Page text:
We have several books on Wangari Maathai, but Wangari Maathai: The Woman Who Planted Millions of Trees is probably my favorite. It clearly illustrates that she was not just an African Johnny Appleseed, but tirelessly worked to improve the lives and living conditions of all Kenyans, especially women, and how the Kenyan government viewed her as a threat. A very inspiring read!

I adore all Toon books (Lost in NYC is another must read for 2015) , so I was not surprised to find myself charmed and entertained by We Dig Worms! Some may be grossed out by worms, but they are super important for the soil and the environment (as explained by our worm narrator). This is written at a simple reading level, ideal for beginning readers needing (or wanting) nonfiction.

Woodpecker Wham! is on my shortlist for the 2016 Caldecott; it is that awesome! Illustrated by the inimitable Steve Jenkins and written by frequent collaborator April Pulley Sayre, this is a gorgeous, inviting, and eye-opening peek into the world of woodpeckers. It's also a fine read-aloud for preschoolers and even early elementary students.

If you need more suggestions for recent books, check out  current and back issues of Wowbrary; we've ordered a wide variety of children's, teens, and adult books that should catch your interest (I know my to-be-read list has grown by a ton!).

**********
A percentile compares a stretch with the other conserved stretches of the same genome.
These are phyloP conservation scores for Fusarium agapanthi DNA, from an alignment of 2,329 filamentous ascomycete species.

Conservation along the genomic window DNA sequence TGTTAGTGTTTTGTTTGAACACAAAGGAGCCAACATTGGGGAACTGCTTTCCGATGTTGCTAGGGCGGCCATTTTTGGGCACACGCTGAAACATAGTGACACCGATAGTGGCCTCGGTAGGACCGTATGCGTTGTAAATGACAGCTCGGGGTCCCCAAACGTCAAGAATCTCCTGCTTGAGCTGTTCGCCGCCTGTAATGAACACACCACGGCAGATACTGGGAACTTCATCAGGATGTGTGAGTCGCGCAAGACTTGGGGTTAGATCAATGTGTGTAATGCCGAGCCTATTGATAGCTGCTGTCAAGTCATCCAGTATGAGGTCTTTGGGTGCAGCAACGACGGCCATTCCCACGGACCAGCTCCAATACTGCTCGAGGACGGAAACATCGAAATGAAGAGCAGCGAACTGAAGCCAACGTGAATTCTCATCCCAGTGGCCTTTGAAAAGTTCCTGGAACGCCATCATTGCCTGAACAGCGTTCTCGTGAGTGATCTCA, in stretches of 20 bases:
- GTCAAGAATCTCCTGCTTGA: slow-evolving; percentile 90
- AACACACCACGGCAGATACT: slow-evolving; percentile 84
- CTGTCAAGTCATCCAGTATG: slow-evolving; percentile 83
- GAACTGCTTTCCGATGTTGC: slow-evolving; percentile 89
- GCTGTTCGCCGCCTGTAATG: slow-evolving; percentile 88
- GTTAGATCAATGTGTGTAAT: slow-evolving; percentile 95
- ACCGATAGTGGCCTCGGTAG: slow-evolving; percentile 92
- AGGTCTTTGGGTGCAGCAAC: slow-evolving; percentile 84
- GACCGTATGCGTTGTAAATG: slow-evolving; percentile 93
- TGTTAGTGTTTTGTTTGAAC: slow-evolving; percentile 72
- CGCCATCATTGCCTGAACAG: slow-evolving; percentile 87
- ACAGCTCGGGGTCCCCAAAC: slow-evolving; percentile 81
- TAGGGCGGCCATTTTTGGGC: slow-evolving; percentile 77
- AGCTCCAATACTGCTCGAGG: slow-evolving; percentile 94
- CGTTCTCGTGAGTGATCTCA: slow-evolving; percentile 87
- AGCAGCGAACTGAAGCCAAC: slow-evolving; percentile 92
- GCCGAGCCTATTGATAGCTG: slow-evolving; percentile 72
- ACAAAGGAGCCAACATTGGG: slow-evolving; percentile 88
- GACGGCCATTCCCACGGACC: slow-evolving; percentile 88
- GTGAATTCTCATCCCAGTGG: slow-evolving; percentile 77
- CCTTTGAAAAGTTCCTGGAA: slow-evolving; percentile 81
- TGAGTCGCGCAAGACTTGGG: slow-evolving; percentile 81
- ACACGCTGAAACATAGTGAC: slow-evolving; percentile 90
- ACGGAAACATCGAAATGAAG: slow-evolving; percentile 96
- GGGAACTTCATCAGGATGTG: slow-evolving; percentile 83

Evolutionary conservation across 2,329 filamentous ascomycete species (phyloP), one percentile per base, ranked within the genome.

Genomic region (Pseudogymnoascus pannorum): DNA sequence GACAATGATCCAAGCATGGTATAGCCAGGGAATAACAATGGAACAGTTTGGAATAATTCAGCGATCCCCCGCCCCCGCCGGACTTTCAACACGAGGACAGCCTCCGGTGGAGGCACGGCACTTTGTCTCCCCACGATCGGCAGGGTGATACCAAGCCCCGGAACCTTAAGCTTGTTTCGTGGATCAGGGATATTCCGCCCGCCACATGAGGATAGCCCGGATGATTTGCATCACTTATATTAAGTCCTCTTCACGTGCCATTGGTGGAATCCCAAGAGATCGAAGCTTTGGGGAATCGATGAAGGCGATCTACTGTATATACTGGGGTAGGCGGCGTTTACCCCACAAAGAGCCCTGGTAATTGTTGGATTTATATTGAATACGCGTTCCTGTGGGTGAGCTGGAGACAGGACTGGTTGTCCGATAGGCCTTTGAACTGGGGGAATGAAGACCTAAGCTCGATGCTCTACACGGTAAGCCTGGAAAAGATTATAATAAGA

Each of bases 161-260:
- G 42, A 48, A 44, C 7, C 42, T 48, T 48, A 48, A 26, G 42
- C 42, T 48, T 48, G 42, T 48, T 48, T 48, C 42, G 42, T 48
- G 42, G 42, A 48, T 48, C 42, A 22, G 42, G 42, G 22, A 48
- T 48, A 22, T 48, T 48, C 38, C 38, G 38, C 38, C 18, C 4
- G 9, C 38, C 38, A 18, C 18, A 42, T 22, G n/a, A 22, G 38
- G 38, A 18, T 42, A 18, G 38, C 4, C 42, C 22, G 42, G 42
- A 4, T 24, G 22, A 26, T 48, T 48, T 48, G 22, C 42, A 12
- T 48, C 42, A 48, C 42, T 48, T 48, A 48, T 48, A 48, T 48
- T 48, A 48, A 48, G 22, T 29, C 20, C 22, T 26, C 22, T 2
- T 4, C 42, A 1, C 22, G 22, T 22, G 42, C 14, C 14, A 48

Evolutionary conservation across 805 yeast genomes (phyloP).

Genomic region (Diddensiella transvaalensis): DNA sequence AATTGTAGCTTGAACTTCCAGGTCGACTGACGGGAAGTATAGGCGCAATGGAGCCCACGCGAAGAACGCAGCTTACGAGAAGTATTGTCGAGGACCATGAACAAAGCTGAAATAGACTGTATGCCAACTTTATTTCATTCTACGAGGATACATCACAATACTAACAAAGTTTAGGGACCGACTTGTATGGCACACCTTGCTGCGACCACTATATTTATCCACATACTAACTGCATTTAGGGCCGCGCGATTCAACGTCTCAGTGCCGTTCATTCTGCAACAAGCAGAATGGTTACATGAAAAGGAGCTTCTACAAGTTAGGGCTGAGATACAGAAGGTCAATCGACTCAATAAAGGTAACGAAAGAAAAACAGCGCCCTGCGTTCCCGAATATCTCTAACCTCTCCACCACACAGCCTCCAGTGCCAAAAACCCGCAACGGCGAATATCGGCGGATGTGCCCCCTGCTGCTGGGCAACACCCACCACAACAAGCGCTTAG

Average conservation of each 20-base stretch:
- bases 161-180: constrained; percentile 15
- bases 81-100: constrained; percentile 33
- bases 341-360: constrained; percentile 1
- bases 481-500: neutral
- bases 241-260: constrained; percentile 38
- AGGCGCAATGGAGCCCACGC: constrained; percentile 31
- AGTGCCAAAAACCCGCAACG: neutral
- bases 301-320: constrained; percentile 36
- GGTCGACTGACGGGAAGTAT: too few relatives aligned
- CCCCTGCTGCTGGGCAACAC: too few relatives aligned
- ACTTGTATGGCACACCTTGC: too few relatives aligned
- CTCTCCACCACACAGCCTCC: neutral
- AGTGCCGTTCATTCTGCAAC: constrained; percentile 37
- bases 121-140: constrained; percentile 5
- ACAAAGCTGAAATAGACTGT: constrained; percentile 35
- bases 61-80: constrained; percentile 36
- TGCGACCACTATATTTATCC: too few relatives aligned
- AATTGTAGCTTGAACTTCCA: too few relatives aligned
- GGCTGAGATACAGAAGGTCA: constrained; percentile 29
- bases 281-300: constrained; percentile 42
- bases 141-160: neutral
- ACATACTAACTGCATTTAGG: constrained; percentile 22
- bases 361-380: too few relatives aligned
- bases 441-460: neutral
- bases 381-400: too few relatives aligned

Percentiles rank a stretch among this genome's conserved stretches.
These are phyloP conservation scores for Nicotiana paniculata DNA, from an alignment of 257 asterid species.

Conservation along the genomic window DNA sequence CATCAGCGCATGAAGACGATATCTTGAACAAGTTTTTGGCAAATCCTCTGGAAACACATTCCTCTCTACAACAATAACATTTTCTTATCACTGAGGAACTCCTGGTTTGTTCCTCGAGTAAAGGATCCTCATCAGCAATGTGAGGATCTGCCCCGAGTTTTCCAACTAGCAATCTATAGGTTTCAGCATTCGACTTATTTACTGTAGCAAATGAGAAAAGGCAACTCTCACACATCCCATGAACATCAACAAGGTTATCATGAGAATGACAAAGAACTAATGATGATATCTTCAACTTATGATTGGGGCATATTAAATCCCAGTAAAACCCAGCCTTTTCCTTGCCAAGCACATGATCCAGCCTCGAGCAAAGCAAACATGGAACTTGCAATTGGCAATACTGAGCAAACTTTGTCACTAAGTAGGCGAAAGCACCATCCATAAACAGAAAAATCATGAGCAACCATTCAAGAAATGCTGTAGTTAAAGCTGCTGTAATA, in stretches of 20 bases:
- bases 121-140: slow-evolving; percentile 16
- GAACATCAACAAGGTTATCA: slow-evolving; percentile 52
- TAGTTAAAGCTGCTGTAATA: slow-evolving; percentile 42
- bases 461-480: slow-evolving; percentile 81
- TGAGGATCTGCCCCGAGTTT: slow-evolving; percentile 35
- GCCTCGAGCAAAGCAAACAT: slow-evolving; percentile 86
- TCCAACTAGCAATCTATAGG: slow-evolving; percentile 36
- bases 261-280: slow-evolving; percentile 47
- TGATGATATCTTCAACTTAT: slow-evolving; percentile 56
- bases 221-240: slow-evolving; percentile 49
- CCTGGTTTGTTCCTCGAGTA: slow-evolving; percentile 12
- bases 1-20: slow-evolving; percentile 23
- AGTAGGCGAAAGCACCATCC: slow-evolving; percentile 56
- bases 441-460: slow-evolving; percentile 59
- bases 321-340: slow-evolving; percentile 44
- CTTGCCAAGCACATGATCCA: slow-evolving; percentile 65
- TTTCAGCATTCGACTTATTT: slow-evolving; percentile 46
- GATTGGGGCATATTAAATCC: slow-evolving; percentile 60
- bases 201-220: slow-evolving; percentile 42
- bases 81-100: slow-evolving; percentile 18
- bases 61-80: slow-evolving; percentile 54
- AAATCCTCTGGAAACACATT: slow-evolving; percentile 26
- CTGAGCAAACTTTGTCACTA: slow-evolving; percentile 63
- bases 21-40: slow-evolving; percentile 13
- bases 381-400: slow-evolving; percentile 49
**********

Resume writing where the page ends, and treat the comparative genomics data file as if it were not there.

Also see: Ridiculously Good Reads: April-May Edition
                Halfway Mark: Reading Through the Year

               Ridiculously Good Reads: March Edition 

               Ridiculously Good Reads: Early 2015 Edition (this includes pre-2015 titles)

Jennifer Schultz, Youth Services Librarian, Fauquier County Public Library

Saturday, July 25, 2015


This is an exciting time for astronomy fanatics! New Horizons has finally passed by Pluto and its moons, and it only took a little over nine years. Everyone's favorite demoted planet is back in the spotlight. You can catch all the latest pictures and news from John Hopkins's Applied Physics Labratory, New Horizons's official Facebook page (and on Twitter), and NASA's New Horizons site. After you've finished geeking out over the pictures, come visit us to get some awesome books on Pluto:

A funny book about the decommissioning of Pluto? (Well, maybe not funny to Pluto's most ardent and stubborn fans.) How I Killed Pluto and Why it Had it Coming is a thoughtful and informative read about Mike Brown's discovery of Eris (a planet larger than Pluto, which triggered the debate over Pluto's status) and the resulting downfall of Pluto's official status as a major planet; it's also a sweet peon to his daughter, who was born during the heated controversy. (adult nonfiction)